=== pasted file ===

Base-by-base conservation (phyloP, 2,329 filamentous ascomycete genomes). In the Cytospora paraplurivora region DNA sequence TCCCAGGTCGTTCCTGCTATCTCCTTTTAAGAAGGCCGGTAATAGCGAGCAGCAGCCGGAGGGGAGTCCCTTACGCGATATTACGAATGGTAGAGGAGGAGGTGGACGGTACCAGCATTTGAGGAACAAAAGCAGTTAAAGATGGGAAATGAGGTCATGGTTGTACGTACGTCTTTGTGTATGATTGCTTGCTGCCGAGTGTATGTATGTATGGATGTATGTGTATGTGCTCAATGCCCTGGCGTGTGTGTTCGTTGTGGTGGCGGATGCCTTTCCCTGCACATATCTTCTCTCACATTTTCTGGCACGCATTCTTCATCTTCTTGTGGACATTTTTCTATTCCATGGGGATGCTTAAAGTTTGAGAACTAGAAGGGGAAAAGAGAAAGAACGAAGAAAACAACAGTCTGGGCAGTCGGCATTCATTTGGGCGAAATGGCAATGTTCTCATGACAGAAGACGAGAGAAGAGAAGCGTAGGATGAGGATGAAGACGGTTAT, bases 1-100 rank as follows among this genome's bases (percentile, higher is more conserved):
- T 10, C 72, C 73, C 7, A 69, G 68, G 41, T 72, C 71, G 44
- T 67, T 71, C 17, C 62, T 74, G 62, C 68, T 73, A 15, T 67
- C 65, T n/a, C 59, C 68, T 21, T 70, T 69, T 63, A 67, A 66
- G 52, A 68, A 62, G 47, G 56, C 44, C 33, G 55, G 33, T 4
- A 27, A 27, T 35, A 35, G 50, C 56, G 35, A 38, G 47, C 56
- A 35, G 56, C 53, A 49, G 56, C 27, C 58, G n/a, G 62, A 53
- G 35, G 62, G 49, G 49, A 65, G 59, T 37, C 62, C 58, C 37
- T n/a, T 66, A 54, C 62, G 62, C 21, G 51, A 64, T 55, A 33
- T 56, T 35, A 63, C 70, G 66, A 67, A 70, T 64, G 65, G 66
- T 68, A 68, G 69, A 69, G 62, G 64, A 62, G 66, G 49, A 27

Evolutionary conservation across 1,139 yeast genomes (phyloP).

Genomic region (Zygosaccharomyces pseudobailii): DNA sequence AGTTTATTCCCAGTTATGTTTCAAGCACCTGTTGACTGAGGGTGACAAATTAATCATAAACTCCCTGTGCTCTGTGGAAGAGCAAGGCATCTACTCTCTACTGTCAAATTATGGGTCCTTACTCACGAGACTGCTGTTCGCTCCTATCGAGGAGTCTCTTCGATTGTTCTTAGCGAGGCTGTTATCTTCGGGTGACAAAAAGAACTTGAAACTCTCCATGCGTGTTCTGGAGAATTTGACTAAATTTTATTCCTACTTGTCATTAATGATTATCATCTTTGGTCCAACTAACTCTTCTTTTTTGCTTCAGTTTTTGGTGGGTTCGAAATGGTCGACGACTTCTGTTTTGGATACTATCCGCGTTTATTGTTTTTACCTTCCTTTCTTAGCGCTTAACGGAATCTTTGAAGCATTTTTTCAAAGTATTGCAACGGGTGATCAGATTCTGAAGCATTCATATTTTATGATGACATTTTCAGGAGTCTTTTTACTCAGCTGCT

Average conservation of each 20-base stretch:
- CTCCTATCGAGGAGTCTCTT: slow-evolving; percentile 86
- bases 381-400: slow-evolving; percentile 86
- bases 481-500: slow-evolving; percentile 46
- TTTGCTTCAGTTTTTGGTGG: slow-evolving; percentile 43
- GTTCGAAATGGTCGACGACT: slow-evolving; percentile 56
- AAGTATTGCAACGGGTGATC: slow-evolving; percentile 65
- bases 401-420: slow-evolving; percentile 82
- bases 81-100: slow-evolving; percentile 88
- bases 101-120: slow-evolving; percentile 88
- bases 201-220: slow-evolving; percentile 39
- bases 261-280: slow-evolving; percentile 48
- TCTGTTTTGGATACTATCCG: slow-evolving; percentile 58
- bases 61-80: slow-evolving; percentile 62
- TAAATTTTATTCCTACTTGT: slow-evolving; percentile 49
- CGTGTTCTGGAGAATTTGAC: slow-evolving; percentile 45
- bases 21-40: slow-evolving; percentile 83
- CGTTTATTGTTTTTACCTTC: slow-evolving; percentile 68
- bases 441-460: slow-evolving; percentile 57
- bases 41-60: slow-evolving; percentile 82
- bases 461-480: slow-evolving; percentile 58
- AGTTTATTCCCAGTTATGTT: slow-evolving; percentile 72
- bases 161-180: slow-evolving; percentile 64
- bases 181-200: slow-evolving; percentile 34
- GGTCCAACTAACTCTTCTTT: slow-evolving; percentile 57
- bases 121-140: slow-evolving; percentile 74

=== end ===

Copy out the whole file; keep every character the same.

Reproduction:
Base-by-base conservation (phyloP, 2,329 filamentous ascomycete genomes). In the Cytospora paraplurivora region DNA sequence TCCCAGGTCGTTCCTGCTATCTCCTTTTAAGAAGGCCGGTAATAGCGAGCAGCAGCCGGAGGGGAGTCCCTTACGCGATATTACGAATGGTAGAGGAGGAGGTGGACGGTACCAGCATTTGAGGAACAAAAGCAGTTAAAGATGGGAAATGAGGTCATGGTTGTACGTACGTCTTTGTGTATGATTGCTTGCTGCCGAGTGTATGTATGTATGGATGTATGTGTATGTGCTCAATGCCCTGGCGTGTGTGTTCGTTGTGGTGGCGGATGCCTTTCCCTGCACATATCTTCTCTCACATTTTCTGGCACGCATTCTTCATCTTCTTGTGGACATTTTTCTATTCCATGGGGATGCTTAAAGTTTGAGAACTAGAAGGGGAAAAGAGAAAGAACGAAGAAAACAACAGTCTGGGCAGTCGGCATTCATTTGGGCGAAATGGCAATGTTCTCATGACAGAAGACGAGAGAAGAGAAGCGTAGGATGAGGATGAAGACGGTTAT, bases 1-100 rank as follows among this genome's bases (percentile, higher is more conserved):
- T 10, C 72, C 73, C 7, A 69, G 68, G 41, T 72, C 71, G 44
- T 67, T 71, C 17, C 62, T 74, G 62, C 68, T 73, A 15, T 67
- C 65, T n/a, C 59, C 68, T 21, T 70, T 69, T 63, A 67, A 66
- G 52, A 68, A 62, G 47, G 56, C 44, C 33, G 55, G 33, T 4
- A 27, A 27, T 35, A 35, G 50, C 56, G 35, A 38, G 47, C 56
- A 35, G 56, C 53, A 49, G 56, C 27, C 58, G n/a, G 62, A 53
- G 35, G 62, G 49, G 49, A 65, G 59, T 37, C 62, C 58, C 37
- T n/a, T 66, A 54, C 62, G 62, C 21, G 51, A 64, T 55, A 33
- T 56, T 35, A 63, C 70, G 66, A 67, A 70, T 64, G 65, G 66
- T 68, A 68, G 69, A 69, G 62, G 64, A 62, G 66, G 49, A 27

Evolutionary conservation across 1,139 yeast genomes (phyloP).

Genomic region (Zygosaccharomyces pseudobailii): DNA sequence AGTTTATTCCCAGTTATGTTTCAAGCACCTGTTGACTGAGGGTGACAAATTAATCATAAACTCCCTGTGCTCTGTGGAAGAGCAAGGCATCTACTCTCTACTGTCAAATTATGGGTCCTTACTCACGAGACTGCTGTTCGCTCCTATCGAGGAGTCTCTTCGATTGTTCTTAGCGAGGCTGTTATCTTCGGGTGACAAAAAGAACTTGAAACTCTCCATGCGTGTTCTGGAGAATTTGACTAAATTTTATTCCTACTTGTCATTAATGATTATCATCTTTGGTCCAACTAACTCTTCTTTTTTGCTTCAGTTTTTGGTGGGTTCGAAATGGTCGACGACTTCTGTTTTGGATACTATCCGCGTTTATTGTTTTTACCTTCCTTTCTTAGCGCTTAACGGAATCTTTGAAGCATTTTTTCAAAGTATTGCAACGGGTGATCAGATTCTGAAGCATTCATATTTTATGATGACATTTTCAGGAGTCTTTTTACTCAGCTGCT

Average conservation of each 20-base stretch:
- CTCCTATCGAGGAGTCTCTT: slow-evolving; percentile 86
- bases 381-400: slow-evolving; percentile 86
- bases 481-500: slow-evolving; percentile 46
- TTTGCTTCAGTTTTTGGTGG: slow-evolving; percentile 43
- GTTCGAAATGGTCGACGACT: slow-evolving; percentile 56
- AAGTATTGCAACGGGTGATC: slow-evolving; percentile 65
- bases 401-420: slow-evolving; percentile 82
- bases 81-100: slow-evolving; percentile 88
- bases 101-120: slow-evolving; percentile 88
- bases 201-220: slow-evolving; percentile 39
- bases 261-280: slow-evolving; percentile 48
- TCTGTTTTGGATACTATCCG: slow-evolving; percentile 58
- bases 61-80: slow-evolving; percentile 62
- TAAATTTTATTCCTACTTGT: slow-evolving; percentile 49
- CGTGTTCTGGAGAATTTGAC: slow-evolving; percentile 45
- bases 21-40: slow-evolving; percentile 83
- CGTTTATTGTTTTTACCTTC: slow-evolving; percentile 68
- bases 441-460: slow-evolving; percentile 57
- bases 41-60: slow-evolving; percentile 82
- bases 461-480: slow-evolving; percentile 58
- AGTTTATTCCCAGTTATGTT: slow-evolving; percentile 72
- bases 161-180: slow-evolving; percentile 64
- bases 181-200: slow-evolving; percentile 34
- GGTCCAACTAACTCTTCTTT: slow-evolving; percentile 57
- bases 121-140: slow-evolving; percentile 74